Military News

Tuesday, July 07, 2015

Air Force staff sergeant passes on the light

y Airman 1st Class Kyle Johnson
JBER Public Affairs

7/7/2015 - JOINT BASE ELMENDORF-RICHARDSON, Alaska -- It's dark, the walls creep in, leaving just enough room to struggle, but not enough to turn around. There's no going back; in the darkness, a misshapen monster sprints down the tunnel. The only evidence of its power echoes all around: tick ... tock.

If only there was a light, an opportunity, an option. Tunnel vision is a dangerous thing.

According to a survey by the U.S. Department of Health and Human Services, 15 percent of America's youth are drinking alcohol before the age of 13, 35 percent ingest marijuana before the age of 16, and 17 percent drop out of high school.

The causes for these statistics are many; what may start out as simple curiosity can quickly develop into a dark trap, with no light to be seen.

Sometimes this happens after graduating high school, sometimes it happens sooner.

Programs and agencies litter the frontlines of this battle for America's future, each fighting to shed some light on the lives of at-risk youth. Among them, there is one program that has taken a unique approach and it doesn't fall under the department of education.

It falls under the Alaska Department of Military and Veteran Affairs.

According to their website, the Alaska Military Youth Academy ChalleNGe program is a 17.5 month, quasi-military residential and non-residential high school which uses military values and methodology to reclaim the lives of Alaska's at-risk youth.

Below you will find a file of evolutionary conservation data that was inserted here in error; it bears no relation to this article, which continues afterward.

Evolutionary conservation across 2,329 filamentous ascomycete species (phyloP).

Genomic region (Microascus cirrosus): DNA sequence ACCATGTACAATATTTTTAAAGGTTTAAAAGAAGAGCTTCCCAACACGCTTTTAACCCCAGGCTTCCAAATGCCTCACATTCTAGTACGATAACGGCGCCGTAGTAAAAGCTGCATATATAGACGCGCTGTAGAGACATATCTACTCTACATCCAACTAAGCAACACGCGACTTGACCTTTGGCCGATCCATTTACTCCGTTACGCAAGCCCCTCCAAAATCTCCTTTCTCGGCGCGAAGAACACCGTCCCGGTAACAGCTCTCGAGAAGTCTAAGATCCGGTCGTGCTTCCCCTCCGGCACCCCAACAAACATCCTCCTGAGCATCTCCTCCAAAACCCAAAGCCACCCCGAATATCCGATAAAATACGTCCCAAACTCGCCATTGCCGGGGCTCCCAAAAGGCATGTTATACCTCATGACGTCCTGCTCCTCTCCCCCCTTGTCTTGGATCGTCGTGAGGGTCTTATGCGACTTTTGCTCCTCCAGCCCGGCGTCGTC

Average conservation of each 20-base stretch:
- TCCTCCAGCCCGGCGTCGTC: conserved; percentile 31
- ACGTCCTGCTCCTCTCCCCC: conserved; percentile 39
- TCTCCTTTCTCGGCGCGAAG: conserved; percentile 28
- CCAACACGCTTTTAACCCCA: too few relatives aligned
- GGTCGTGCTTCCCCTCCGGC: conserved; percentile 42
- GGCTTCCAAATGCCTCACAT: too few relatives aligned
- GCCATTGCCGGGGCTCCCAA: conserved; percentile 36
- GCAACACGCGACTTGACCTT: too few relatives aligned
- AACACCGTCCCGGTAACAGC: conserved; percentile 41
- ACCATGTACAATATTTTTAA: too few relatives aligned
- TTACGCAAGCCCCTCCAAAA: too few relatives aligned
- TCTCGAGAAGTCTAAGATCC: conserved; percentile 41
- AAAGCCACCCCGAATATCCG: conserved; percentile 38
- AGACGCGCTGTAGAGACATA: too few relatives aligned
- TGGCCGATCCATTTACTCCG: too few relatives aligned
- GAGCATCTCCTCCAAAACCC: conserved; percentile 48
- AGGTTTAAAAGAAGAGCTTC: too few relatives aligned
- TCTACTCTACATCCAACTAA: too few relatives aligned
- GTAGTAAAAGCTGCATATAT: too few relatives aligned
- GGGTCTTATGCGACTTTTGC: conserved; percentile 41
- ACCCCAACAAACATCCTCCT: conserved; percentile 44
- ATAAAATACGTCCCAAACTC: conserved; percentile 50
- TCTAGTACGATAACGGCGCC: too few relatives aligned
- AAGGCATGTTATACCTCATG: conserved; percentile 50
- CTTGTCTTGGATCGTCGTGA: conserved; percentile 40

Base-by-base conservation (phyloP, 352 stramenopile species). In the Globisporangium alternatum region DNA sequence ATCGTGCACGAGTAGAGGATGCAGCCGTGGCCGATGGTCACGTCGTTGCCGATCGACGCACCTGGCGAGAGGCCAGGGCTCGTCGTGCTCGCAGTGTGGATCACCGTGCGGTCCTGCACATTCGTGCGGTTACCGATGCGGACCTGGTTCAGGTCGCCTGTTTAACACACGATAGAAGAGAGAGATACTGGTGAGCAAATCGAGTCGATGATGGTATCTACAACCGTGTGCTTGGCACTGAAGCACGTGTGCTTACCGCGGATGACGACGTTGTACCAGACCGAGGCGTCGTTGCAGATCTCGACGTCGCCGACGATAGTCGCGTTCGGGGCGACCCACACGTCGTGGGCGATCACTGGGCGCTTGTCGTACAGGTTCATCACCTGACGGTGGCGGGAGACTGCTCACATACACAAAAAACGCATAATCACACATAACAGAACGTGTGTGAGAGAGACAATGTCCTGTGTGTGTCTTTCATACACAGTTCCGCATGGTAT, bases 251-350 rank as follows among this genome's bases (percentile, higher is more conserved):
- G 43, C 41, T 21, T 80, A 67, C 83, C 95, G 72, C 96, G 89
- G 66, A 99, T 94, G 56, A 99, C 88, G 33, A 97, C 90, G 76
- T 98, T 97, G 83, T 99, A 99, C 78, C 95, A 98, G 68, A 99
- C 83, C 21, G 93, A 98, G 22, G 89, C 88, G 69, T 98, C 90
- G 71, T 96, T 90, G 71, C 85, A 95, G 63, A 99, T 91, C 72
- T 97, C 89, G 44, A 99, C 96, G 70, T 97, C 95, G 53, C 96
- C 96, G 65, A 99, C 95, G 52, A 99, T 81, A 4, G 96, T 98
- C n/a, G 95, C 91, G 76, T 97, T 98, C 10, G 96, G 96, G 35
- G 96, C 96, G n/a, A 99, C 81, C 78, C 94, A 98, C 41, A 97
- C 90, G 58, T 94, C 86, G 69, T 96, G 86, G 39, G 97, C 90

Of particular note is the 22-week residential portion, wherein candidates will go through an education and training experience very near to military basic training.

"It's the hardest thing [I've ever done] mentally for sure," said Cadet Cody Smith, who recently passed the 12th week of the program and has lost 35 pounds since beginning the program.

Cadets are assigned a mentor who can communicate with them during their time in the program. Smith's mentor is Air Force Staff Sergeant Erik Fortenberry, fuels distribution supervisor of the 673d Logistics Readiness Group's Fuels Management Flight.

Approximately four weeks into the program, Fortenberry introduced himself to Smith, and began a relationship of edification, guidance, and respect.

When first arriving at the academy, cadets are treated to a heaping pile of shock and awe many military members may recall from basic training.

What follows is two weeks of emotional and physical pressure many of them may have never felt before.

"Yeah, it's tough," Fortenberry said. "But when it comes down to it, do you want to do a couple pushups, or do you want to be in jail?